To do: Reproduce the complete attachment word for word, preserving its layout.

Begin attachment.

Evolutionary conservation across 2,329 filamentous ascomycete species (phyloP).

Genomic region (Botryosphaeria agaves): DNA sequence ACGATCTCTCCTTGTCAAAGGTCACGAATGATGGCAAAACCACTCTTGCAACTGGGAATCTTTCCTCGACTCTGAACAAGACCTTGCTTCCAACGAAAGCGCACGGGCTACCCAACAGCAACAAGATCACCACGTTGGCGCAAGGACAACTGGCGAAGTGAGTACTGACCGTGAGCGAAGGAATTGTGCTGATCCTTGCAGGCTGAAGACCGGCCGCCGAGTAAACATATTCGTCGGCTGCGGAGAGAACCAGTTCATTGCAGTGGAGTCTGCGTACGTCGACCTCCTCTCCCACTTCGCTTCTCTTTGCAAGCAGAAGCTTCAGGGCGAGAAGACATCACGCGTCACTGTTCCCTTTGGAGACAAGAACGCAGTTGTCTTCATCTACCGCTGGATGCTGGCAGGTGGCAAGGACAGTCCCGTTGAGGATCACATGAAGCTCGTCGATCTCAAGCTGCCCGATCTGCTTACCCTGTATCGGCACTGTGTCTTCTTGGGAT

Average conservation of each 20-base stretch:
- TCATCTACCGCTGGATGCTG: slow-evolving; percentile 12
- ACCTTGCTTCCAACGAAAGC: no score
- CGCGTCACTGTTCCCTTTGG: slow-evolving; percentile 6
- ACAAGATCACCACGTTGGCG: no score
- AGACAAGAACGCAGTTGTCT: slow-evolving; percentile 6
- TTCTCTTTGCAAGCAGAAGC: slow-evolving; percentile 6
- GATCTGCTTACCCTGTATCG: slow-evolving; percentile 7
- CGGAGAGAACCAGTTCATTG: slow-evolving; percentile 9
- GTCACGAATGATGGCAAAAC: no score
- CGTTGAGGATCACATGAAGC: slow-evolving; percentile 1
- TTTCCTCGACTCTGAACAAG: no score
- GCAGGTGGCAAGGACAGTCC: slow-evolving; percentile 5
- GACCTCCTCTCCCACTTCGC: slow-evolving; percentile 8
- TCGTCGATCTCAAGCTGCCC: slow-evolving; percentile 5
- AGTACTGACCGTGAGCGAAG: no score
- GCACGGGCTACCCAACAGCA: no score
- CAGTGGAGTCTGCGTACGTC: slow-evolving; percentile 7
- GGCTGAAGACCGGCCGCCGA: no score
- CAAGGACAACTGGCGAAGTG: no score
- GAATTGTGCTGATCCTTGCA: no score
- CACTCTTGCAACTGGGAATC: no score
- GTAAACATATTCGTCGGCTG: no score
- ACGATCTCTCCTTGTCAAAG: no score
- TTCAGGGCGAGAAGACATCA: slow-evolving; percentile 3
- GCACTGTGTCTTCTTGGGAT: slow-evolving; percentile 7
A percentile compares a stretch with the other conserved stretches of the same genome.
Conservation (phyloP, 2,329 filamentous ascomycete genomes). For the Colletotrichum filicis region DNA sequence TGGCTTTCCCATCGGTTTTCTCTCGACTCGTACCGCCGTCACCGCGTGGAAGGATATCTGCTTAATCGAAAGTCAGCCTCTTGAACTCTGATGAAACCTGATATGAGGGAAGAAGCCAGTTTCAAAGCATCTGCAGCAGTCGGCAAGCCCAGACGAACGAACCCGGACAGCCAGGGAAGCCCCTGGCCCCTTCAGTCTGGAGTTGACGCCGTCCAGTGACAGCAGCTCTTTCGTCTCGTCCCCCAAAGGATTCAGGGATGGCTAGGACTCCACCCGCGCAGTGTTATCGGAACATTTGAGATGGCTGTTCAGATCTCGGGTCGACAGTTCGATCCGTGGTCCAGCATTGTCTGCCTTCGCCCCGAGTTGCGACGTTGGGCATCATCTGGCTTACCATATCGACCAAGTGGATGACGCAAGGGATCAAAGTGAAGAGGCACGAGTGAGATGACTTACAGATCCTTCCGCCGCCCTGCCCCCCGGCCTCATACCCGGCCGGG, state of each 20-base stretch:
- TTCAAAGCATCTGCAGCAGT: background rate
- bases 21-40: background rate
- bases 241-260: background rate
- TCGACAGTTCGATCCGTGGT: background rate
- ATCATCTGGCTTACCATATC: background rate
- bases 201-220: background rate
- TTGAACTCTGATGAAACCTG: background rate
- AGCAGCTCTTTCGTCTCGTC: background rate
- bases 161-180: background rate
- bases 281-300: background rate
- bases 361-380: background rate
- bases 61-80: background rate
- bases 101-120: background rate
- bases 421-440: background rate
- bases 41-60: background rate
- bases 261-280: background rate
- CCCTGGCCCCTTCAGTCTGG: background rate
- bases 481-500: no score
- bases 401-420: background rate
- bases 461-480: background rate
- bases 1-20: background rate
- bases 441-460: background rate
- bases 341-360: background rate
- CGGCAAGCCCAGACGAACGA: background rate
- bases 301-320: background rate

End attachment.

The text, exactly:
Evolutionary conservation across 2,329 filamentous ascomycete species (phyloP).

Genomic region (Botryosphaeria agaves): DNA sequence ACGATCTCTCCTTGTCAAAGGTCACGAATGATGGCAAAACCACTCTTGCAACTGGGAATCTTTCCTCGACTCTGAACAAGACCTTGCTTCCAACGAAAGCGCACGGGCTACCCAACAGCAACAAGATCACCACGTTGGCGCAAGGACAACTGGCGAAGTGAGTACTGACCGTGAGCGAAGGAATTGTGCTGATCCTTGCAGGCTGAAGACCGGCCGCCGAGTAAACATATTCGTCGGCTGCGGAGAGAACCAGTTCATTGCAGTGGAGTCTGCGTACGTCGACCTCCTCTCCCACTTCGCTTCTCTTTGCAAGCAGAAGCTTCAGGGCGAGAAGACATCACGCGTCACTGTTCCCTTTGGAGACAAGAACGCAGTTGTCTTCATCTACCGCTGGATGCTGGCAGGTGGCAAGGACAGTCCCGTTGAGGATCACATGAAGCTCGTCGATCTCAAGCTGCCCGATCTGCTTACCCTGTATCGGCACTGTGTCTTCTTGGGAT

Average conservation of each 20-base stretch:
- TCATCTACCGCTGGATGCTG: slow-evolving; percentile 12
- ACCTTGCTTCCAACGAAAGC: no score
- CGCGTCACTGTTCCCTTTGG: slow-evolving; percentile 6
- ACAAGATCACCACGTTGGCG: no score
- AGACAAGAACGCAGTTGTCT: slow-evolving; percentile 6
- TTCTCTTTGCAAGCAGAAGC: slow-evolving; percentile 6
- GATCTGCTTACCCTGTATCG: slow-evolving; percentile 7
- CGGAGAGAACCAGTTCATTG: slow-evolving; percentile 9
- GTCACGAATGATGGCAAAAC: no score
- CGTTGAGGATCACATGAAGC: slow-evolving; percentile 1
- TTTCCTCGACTCTGAACAAG: no score
- GCAGGTGGCAAGGACAGTCC: slow-evolving; percentile 5
- GACCTCCTCTCCCACTTCGC: slow-evolving; percentile 8
- TCGTCGATCTCAAGCTGCCC: slow-evolving; percentile 5
- AGTACTGACCGTGAGCGAAG: no score
- GCACGGGCTACCCAACAGCA: no score
- CAGTGGAGTCTGCGTACGTC: slow-evolving; percentile 7
- GGCTGAAGACCGGCCGCCGA: no score
- CAAGGACAACTGGCGAAGTG: no score
- GAATTGTGCTGATCCTTGCA: no score
- CACTCTTGCAACTGGGAATC: no score
- GTAAACATATTCGTCGGCTG: no score
- ACGATCTCTCCTTGTCAAAG: no score
- TTCAGGGCGAGAAGACATCA: slow-evolving; percentile 3
- GCACTGTGTCTTCTTGGGAT: slow-evolving; percentile 7
A percentile compares a stretch with the other conserved stretches of the same genome.
Conservation (phyloP, 2,329 filamentous ascomycete genomes). For the Colletotrichum filicis region DNA sequence TGGCTTTCCCATCGGTTTTCTCTCGACTCGTACCGCCGTCACCGCGTGGAAGGATATCTGCTTAATCGAAAGTCAGCCTCTTGAACTCTGATGAAACCTGATATGAGGGAAGAAGCCAGTTTCAAAGCATCTGCAGCAGTCGGCAAGCCCAGACGAACGAACCCGGACAGCCAGGGAAGCCCCTGGCCCCTTCAGTCTGGAGTTGACGCCGTCCAGTGACAGCAGCTCTTTCGTCTCGTCCCCCAAAGGATTCAGGGATGGCTAGGACTCCACCCGCGCAGTGTTATCGGAACATTTGAGATGGCTGTTCAGATCTCGGGTCGACAGTTCGATCCGTGGTCCAGCATTGTCTGCCTTCGCCCCGAGTTGCGACGTTGGGCATCATCTGGCTTACCATATCGACCAAGTGGATGACGCAAGGGATCAAAGTGAAGAGGCACGAGTGAGATGACTTACAGATCCTTCCGCCGCCCTGCCCCCCGGCCTCATACCCGGCCGGG, state of each 20-base stretch:
- TTCAAAGCATCTGCAGCAGT: background rate
- bases 21-40: background rate
- bases 241-260: background rate
- TCGACAGTTCGATCCGTGGT: background rate
- ATCATCTGGCTTACCATATC: background rate
- bases 201-220: background rate
- TTGAACTCTGATGAAACCTG: background rate
- AGCAGCTCTTTCGTCTCGTC: background rate
- bases 161-180: background rate
- bases 281-300: background rate
- bases 361-380: background rate
- bases 61-80: background rate
- bases 101-120: background rate
- bases 421-440: background rate
- bases 41-60: background rate
- bases 261-280: background rate
- CCCTGGCCCCTTCAGTCTGG: background rate
- bases 481-500: no score
- bases 401-420: background rate
- bases 461-480: background rate
- bases 1-20: background rate
- bases 441-460: background rate
- bases 341-360: background rate
- CGGCAAGCCCAGACGAACGA: background rate
- bases 301-320: background rate